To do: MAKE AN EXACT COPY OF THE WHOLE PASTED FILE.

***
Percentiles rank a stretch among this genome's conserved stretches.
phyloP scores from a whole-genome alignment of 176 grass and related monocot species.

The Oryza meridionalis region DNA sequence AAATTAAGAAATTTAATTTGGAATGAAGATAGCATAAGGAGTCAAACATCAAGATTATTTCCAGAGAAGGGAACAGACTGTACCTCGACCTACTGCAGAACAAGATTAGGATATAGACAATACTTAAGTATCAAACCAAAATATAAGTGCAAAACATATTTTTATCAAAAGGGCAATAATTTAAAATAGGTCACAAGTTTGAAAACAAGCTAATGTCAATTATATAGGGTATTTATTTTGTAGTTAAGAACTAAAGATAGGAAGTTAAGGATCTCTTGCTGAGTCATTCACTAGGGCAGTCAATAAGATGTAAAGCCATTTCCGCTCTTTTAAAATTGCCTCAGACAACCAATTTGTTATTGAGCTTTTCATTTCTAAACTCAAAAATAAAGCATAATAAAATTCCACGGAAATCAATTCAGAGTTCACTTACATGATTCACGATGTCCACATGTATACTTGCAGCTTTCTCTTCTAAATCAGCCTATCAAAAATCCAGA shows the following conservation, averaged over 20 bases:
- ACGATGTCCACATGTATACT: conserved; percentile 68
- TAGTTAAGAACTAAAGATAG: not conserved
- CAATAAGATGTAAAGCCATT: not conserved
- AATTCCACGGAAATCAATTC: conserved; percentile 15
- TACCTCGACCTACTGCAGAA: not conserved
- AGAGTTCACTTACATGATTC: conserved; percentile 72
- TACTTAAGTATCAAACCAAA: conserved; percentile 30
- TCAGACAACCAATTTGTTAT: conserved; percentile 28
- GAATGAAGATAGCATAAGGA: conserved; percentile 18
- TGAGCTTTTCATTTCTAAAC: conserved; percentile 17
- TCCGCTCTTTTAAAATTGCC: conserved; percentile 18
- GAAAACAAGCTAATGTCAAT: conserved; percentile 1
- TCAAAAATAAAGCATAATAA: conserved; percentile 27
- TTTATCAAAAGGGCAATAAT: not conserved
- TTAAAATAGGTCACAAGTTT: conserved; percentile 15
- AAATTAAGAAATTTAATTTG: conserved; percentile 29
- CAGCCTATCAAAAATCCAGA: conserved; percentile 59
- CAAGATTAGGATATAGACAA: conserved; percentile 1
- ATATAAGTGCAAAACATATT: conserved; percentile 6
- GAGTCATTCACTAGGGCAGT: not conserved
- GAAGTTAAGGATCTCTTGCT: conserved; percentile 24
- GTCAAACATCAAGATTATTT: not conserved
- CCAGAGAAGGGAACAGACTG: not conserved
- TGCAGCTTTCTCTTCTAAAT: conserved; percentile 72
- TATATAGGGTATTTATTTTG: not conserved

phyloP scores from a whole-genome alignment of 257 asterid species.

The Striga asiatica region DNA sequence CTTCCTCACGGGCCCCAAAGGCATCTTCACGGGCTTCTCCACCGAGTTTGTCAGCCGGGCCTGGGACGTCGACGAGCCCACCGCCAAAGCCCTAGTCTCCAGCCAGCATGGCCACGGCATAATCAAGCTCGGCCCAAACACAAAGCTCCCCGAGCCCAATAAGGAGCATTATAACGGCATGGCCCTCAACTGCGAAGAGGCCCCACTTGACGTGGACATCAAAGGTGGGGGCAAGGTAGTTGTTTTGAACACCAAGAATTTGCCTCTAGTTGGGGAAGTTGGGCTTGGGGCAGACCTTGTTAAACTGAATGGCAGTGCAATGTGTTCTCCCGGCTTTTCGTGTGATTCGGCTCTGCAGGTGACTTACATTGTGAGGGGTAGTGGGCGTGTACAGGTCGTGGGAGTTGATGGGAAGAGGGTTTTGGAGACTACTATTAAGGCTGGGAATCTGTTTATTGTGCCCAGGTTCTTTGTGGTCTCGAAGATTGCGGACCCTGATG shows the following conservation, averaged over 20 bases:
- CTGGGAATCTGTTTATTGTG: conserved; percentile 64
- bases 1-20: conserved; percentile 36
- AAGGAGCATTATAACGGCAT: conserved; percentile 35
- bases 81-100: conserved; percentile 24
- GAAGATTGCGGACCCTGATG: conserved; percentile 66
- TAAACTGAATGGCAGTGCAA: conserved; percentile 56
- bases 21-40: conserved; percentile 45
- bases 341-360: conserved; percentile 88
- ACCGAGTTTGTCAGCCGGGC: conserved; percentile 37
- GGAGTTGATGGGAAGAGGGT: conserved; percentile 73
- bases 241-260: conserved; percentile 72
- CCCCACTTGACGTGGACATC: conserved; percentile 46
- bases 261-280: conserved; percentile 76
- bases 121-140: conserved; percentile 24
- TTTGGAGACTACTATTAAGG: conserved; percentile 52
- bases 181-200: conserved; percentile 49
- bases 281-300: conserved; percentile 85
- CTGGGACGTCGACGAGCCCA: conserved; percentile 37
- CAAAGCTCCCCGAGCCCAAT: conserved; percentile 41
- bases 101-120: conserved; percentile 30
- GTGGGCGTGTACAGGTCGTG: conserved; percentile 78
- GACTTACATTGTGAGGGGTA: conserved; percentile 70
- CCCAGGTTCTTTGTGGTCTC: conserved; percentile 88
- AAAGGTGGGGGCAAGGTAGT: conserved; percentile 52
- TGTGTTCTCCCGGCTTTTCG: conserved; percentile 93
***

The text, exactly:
Percentiles rank a stretch among this genome's conserved stretches.
phyloP scores from a whole-genome alignment of 176 grass and related monocot species.

The Oryza meridionalis region DNA sequence AAATTAAGAAATTTAATTTGGAATGAAGATAGCATAAGGAGTCAAACATCAAGATTATTTCCAGAGAAGGGAACAGACTGTACCTCGACCTACTGCAGAACAAGATTAGGATATAGACAATACTTAAGTATCAAACCAAAATATAAGTGCAAAACATATTTTTATCAAAAGGGCAATAATTTAAAATAGGTCACAAGTTTGAAAACAAGCTAATGTCAATTATATAGGGTATTTATTTTGTAGTTAAGAACTAAAGATAGGAAGTTAAGGATCTCTTGCTGAGTCATTCACTAGGGCAGTCAATAAGATGTAAAGCCATTTCCGCTCTTTTAAAATTGCCTCAGACAACCAATTTGTTATTGAGCTTTTCATTTCTAAACTCAAAAATAAAGCATAATAAAATTCCACGGAAATCAATTCAGAGTTCACTTACATGATTCACGATGTCCACATGTATACTTGCAGCTTTCTCTTCTAAATCAGCCTATCAAAAATCCAGA shows the following conservation, averaged over 20 bases:
- ACGATGTCCACATGTATACT: conserved; percentile 68
- TAGTTAAGAACTAAAGATAG: not conserved
- CAATAAGATGTAAAGCCATT: not conserved
- AATTCCACGGAAATCAATTC: conserved; percentile 15
- TACCTCGACCTACTGCAGAA: not conserved
- AGAGTTCACTTACATGATTC: conserved; percentile 72
- TACTTAAGTATCAAACCAAA: conserved; percentile 30
- TCAGACAACCAATTTGTTAT: conserved; percentile 28
- GAATGAAGATAGCATAAGGA: conserved; percentile 18
- TGAGCTTTTCATTTCTAAAC: conserved; percentile 17
- TCCGCTCTTTTAAAATTGCC: conserved; percentile 18
- GAAAACAAGCTAATGTCAAT: conserved; percentile 1
- TCAAAAATAAAGCATAATAA: conserved; percentile 27
- TTTATCAAAAGGGCAATAAT: not conserved
- TTAAAATAGGTCACAAGTTT: conserved; percentile 15
- AAATTAAGAAATTTAATTTG: conserved; percentile 29
- CAGCCTATCAAAAATCCAGA: conserved; percentile 59
- CAAGATTAGGATATAGACAA: conserved; percentile 1
- ATATAAGTGCAAAACATATT: conserved; percentile 6
- GAGTCATTCACTAGGGCAGT: not conserved
- GAAGTTAAGGATCTCTTGCT: conserved; percentile 24
- GTCAAACATCAAGATTATTT: not conserved
- CCAGAGAAGGGAACAGACTG: not conserved
- TGCAGCTTTCTCTTCTAAAT: conserved; percentile 72
- TATATAGGGTATTTATTTTG: not conserved

phyloP scores from a whole-genome alignment of 257 asterid species.

The Striga asiatica region DNA sequence CTTCCTCACGGGCCCCAAAGGCATCTTCACGGGCTTCTCCACCGAGTTTGTCAGCCGGGCCTGGGACGTCGACGAGCCCACCGCCAAAGCCCTAGTCTCCAGCCAGCATGGCCACGGCATAATCAAGCTCGGCCCAAACACAAAGCTCCCCGAGCCCAATAAGGAGCATTATAACGGCATGGCCCTCAACTGCGAAGAGGCCCCACTTGACGTGGACATCAAAGGTGGGGGCAAGGTAGTTGTTTTGAACACCAAGAATTTGCCTCTAGTTGGGGAAGTTGGGCTTGGGGCAGACCTTGTTAAACTGAATGGCAGTGCAATGTGTTCTCCCGGCTTTTCGTGTGATTCGGCTCTGCAGGTGACTTACATTGTGAGGGGTAGTGGGCGTGTACAGGTCGTGGGAGTTGATGGGAAGAGGGTTTTGGAGACTACTATTAAGGCTGGGAATCTGTTTATTGTGCCCAGGTTCTTTGTGGTCTCGAAGATTGCGGACCCTGATG shows the following conservation, averaged over 20 bases:
- CTGGGAATCTGTTTATTGTG: conserved; percentile 64
- bases 1-20: conserved; percentile 36
- AAGGAGCATTATAACGGCAT: conserved; percentile 35
- bases 81-100: conserved; percentile 24
- GAAGATTGCGGACCCTGATG: conserved; percentile 66
- TAAACTGAATGGCAGTGCAA: conserved; percentile 56
- bases 21-40: conserved; percentile 45
- bases 341-360: conserved; percentile 88
- ACCGAGTTTGTCAGCCGGGC: conserved; percentile 37
- GGAGTTGATGGGAAGAGGGT: conserved; percentile 73
- bases 241-260: conserved; percentile 72
- CCCCACTTGACGTGGACATC: conserved; percentile 46
- bases 261-280: conserved; percentile 76
- bases 121-140: conserved; percentile 24
- TTTGGAGACTACTATTAAGG: conserved; percentile 52
- bases 181-200: conserved; percentile 49
- bases 281-300: conserved; percentile 85
- CTGGGACGTCGACGAGCCCA: conserved; percentile 37
- CAAAGCTCCCCGAGCCCAAT: conserved; percentile 41
- bases 101-120: conserved; percentile 30
- GTGGGCGTGTACAGGTCGTG: conserved; percentile 78
- GACTTACATTGTGAGGGGTA: conserved; percentile 70
- CCCAGGTTCTTTGTGGTCTC: conserved; percentile 88
- AAAGGTGGGGGCAAGGTAGT: conserved; percentile 52
- TGTGTTCTCCCGGCTTTTCG: conserved; percentile 93